Tuesday, March 25, 2008

Living the Not So Big Wine Life

A week or so ago, when reading a post over at Fred Koeppel's Bigger Than Your Head on the 2005 Bordeaux vintage reports, I was powerfully reminded of Goldilocks. Goldilocks visited the house of the three bears and found that life inside was too big, too soft, and too hot. Or, it was too small, too hard, too cold. She was so relieved to find something just right that she fell asleep in the "just right" bed in utter exhaustion.

Sometimes, wine makes me feel like that. There are too many wines that are too big, too hot, too expensive, too manipulated, too corporatized, too hard to find--the list goes on and on. Fred's post prompted me to yearn for a drinking plan that would only include wines that were "just right"--that managed to hold together a whole world of good times, fantastic flavors, and quality in just one glass without going too far into the big, the hot, and the expensive. Fred agreed with me, and expanded on my "just right" description" to include "wines that reflect the grapes from which they are made; wines that reflect, as much as possible, the place where they are made; and wines that embody honesty, integrity and authenticity rather than ego, ambition and manipulation." As I couldn't have said it better myself, I decided to just quote him here. This picture, taken by the talented photographer Kathy~, captures visually what a "just right" wine tastes like to me. (photo of the Town of Monterosso al Mare used with the kind permission of the photographer, Kathy~)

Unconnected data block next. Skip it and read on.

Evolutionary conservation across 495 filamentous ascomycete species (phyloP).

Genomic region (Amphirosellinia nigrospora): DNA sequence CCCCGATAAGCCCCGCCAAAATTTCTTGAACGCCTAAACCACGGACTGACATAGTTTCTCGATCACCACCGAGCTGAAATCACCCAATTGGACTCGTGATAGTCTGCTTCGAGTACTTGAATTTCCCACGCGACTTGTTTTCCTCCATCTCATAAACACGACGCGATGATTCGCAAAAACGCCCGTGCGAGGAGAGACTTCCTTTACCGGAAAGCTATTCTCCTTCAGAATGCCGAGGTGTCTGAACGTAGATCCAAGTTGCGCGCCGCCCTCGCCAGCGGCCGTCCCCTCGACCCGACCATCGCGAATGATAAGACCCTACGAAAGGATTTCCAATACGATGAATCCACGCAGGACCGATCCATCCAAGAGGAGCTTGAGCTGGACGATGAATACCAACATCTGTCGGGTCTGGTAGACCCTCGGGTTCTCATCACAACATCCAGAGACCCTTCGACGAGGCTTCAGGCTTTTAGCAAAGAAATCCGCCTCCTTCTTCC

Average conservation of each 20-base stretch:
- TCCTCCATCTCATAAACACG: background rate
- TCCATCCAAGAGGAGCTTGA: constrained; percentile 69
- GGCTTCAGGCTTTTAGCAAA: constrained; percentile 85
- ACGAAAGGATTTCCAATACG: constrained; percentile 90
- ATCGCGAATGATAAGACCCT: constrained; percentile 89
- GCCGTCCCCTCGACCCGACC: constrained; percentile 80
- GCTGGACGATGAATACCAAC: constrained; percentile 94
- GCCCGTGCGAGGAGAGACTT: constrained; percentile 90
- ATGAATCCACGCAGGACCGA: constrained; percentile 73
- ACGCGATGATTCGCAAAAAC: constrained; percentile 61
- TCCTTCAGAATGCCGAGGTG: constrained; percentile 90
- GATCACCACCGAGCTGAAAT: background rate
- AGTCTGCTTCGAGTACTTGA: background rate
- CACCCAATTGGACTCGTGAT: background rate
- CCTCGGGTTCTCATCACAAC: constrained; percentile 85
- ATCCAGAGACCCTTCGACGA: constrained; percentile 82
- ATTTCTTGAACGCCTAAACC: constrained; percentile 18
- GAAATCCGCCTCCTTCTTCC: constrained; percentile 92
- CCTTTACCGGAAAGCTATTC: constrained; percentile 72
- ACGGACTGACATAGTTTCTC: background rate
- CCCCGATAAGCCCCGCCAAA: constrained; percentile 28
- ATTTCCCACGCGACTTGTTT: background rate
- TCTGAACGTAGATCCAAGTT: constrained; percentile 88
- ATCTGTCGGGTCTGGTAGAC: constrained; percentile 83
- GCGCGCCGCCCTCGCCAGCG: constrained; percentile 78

We live in a culture where more is always seen as better. Perhaps the most visible signs of this are the McMansions that dot the landscape, full of rooms filled with stuff nobody uses. Sarah Susanka, the author of the best-selling The Not So Big House and The Not So Big Life, fights this trend in her work. She realized that houses were getting bigger and bigger--but had little "redeeming design merit." Comfort, she pointed out, has "almost nothing to do with how big a space is." Instead, it comes from "tailoring our houses to fit the way we really live, and to the scale and proportions of our human form." When the bigger-is-better mentality seeps into our lives, we end up "so stressed that we are numb."

I started thinking through how to extend Susanka's principles to wine, and have come up with some ideas for a Not So Big Wine Life. These ideas are increasingly shaping my wine purchasing and drinking habits.